In 1902, Maryland became the first state in the country to enact a workers’ compensation law.
In Maryland, all employers are required to purchase insurance coverage for their employees, meaning that virtually all employers and employees are covered under the state’s Workers’ Compensation Act. Although independent contractors are not covered under the act, the determination of whether an injured worker is an independent contractor should NEVER be left to the employer or insurance company. You need to consult a workers’ compensation attorney.
A Maryland-based employee must have sustained an injury arising out of and during the course of employment, or as the result of an occupational disease (any illness characteristic of the industry in which the worker is employed). This may seem like a simple requirement, but its interpretation has become incredibly complex, and has given way to thousands of appeals.
Types of Workers’ Compensation
- Temporary total disability. A worker who is temporarily and totally disabled is not able to perform work of any kind during medical treatment. Maryland’s workers’ compensation law allows this type of worker to continue receiving two-thirds of what his or her average weekly wage was at the time the injury occurred. There is no maximum length of time for which benefits can be paid, but there is cap on the amount of weekly compensation benefits, which is calculated once a year.
- Temporary partial disability. If an employee is able to perform some work, is still under active medical care, but cannot work at the same level they were able to prior to an injury, they may be eligible for temporary partial disability. In Maryland, these benefits (which the worker would receive in addition to their wages for the reduced work) are typically calculated as 50% of the difference between the worker’s average weekly wage before the injury, and the worker’s weekly wage while performing light or part-time work.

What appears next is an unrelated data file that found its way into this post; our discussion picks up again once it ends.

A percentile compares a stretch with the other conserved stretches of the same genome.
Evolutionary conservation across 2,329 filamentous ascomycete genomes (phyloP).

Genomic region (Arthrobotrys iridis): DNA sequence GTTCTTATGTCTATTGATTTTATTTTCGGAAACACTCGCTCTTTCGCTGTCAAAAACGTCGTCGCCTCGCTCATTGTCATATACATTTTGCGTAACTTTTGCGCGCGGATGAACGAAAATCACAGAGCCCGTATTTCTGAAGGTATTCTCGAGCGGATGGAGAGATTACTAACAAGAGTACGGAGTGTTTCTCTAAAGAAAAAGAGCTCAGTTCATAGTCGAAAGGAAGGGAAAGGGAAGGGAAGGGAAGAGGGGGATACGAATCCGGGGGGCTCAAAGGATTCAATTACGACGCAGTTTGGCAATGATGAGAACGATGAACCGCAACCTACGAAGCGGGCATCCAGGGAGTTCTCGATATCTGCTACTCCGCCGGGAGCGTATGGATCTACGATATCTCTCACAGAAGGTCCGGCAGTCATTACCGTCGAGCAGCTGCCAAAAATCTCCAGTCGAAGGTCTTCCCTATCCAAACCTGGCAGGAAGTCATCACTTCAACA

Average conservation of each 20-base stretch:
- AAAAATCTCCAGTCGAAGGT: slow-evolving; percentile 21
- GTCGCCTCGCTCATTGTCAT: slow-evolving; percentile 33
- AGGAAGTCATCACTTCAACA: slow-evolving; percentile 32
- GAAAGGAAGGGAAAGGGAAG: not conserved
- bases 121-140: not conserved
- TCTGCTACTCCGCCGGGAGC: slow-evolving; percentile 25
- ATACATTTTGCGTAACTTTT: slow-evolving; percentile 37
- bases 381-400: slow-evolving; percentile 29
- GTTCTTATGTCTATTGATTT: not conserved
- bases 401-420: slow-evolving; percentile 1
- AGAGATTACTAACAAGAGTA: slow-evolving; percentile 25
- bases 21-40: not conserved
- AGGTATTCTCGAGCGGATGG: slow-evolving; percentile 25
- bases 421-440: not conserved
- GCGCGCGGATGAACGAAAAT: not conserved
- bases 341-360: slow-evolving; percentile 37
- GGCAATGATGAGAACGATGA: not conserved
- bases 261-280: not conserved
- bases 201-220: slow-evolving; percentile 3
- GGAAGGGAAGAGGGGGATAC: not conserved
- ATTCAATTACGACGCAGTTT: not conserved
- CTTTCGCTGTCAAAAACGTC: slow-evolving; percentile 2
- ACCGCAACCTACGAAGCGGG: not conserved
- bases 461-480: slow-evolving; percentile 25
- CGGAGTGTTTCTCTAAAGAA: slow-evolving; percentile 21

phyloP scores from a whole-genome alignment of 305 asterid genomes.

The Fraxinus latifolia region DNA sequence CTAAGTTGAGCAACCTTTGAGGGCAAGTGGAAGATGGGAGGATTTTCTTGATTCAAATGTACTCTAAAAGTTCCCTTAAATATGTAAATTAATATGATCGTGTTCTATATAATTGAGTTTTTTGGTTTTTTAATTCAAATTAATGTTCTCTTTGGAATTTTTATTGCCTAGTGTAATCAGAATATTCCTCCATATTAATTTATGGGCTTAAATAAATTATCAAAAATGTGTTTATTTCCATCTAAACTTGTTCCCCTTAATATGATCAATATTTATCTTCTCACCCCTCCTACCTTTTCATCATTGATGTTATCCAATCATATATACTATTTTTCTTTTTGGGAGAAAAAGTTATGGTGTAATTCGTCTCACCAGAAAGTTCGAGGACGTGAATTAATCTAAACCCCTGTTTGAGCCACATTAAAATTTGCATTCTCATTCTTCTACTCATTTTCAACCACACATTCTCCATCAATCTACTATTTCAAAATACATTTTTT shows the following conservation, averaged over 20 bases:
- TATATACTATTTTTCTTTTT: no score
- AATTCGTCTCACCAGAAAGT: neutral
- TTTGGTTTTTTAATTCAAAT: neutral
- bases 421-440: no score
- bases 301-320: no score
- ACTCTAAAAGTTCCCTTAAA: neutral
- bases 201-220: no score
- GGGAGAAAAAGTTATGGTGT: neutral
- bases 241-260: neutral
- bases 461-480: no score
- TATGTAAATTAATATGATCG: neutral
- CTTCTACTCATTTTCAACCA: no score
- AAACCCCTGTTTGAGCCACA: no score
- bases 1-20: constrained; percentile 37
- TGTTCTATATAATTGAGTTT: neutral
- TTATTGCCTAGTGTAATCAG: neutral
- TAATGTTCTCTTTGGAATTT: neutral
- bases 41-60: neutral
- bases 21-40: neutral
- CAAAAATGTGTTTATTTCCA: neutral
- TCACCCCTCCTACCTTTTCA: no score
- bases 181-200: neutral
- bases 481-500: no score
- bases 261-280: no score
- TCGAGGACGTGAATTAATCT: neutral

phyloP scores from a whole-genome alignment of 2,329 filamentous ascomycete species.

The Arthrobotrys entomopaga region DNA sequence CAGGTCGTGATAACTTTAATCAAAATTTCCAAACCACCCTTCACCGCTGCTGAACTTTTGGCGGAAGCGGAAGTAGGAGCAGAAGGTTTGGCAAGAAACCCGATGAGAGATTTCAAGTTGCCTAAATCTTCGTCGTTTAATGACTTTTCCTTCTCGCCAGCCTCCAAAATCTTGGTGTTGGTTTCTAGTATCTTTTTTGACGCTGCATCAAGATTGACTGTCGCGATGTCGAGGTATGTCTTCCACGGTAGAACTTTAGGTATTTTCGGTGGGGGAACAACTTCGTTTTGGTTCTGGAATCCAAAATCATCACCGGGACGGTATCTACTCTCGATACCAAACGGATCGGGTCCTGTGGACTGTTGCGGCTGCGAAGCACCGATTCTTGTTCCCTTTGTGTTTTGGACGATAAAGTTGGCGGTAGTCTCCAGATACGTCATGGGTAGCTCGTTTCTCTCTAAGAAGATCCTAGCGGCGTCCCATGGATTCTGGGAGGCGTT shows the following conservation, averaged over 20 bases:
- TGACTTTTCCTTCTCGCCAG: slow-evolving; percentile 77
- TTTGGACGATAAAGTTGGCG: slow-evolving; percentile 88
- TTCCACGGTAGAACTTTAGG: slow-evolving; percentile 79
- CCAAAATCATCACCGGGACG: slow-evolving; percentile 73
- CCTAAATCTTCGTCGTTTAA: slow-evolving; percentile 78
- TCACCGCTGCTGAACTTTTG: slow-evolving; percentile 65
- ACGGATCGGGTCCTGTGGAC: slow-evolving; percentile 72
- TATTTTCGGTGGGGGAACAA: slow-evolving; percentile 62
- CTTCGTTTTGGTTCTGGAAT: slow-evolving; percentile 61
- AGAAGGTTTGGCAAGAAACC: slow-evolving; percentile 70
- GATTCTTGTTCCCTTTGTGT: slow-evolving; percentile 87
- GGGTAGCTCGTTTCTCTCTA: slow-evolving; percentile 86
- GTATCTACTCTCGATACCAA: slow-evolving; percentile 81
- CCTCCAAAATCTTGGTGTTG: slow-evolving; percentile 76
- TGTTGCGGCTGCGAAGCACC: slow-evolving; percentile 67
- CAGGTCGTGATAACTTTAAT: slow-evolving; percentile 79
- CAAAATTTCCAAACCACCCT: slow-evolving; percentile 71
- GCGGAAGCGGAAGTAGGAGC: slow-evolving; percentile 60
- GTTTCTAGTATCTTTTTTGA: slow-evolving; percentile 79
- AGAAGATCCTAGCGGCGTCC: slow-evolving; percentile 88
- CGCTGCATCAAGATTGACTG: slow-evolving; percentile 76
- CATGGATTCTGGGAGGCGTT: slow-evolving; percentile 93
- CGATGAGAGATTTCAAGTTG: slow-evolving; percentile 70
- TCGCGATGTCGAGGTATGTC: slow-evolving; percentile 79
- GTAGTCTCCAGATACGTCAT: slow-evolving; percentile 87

- Permanent partial disability. Permanent physical impairments that do not cause the worker to be totally unable to work fall into this category of workers’ compensation claims. In Maryland, they are calculated based on a complex formula that includes the percentage of permanent partial disability that the worker sustained, a number of weeks set in the law for the particular type of injury, the employee’s average weekly wage, and a cap on the weekly benefit (based on the year of the injury). The worker’s attorney will also get a disability rating from a doctor, which will also be taken into account when calculating the final amount awarded.
- Permanent total disability. To receive this type of compensation, an employee must be unable to return to work in any capacity as a result of the work-related injury. The weekly compensation benefits for this type of injury are the same as for temporary total disability, but include annual cost of living increases. A person who is permanently and totally disabled is entitled to receive workers’ compensation benefits for the rest of his or her life.
- Death benefits compensation. If an injury results in the death of an injured Maryland worker, his or her dependents are able to file a workers’ compensation claim for death benefits.
- Medical expenses. Reasonable and necessary compensation for medical care are covered under Maryland worker’s compensation in, including prescriptions, medical appliances, and treatment. The injured worker may be entitled to have medical expenses related to the injury paid for the rest of his or her life. There is no deductible or dollar limit on the amount of all medical expenses. Although insurance carriers pay most medical bills voluntarily, the absence of a voluntary agreement may require approval by the Maryland Workers’ Compensation Commission prior to payment.
Contact Ashcraft & Gerel for Help with Your Maryland Workers’ Comp Claim
The attorneys at Ashcraft & Gerel have been handling Maryland workers’ compensation claims for more than 60 years. Our lawyers have a reputation for being aggressive and knowing the fine points of Maryland workers’ compensation law. Visit one of our three Maryland offices or contact us today by phone or email to learn more about filing a workers’ compensation claim.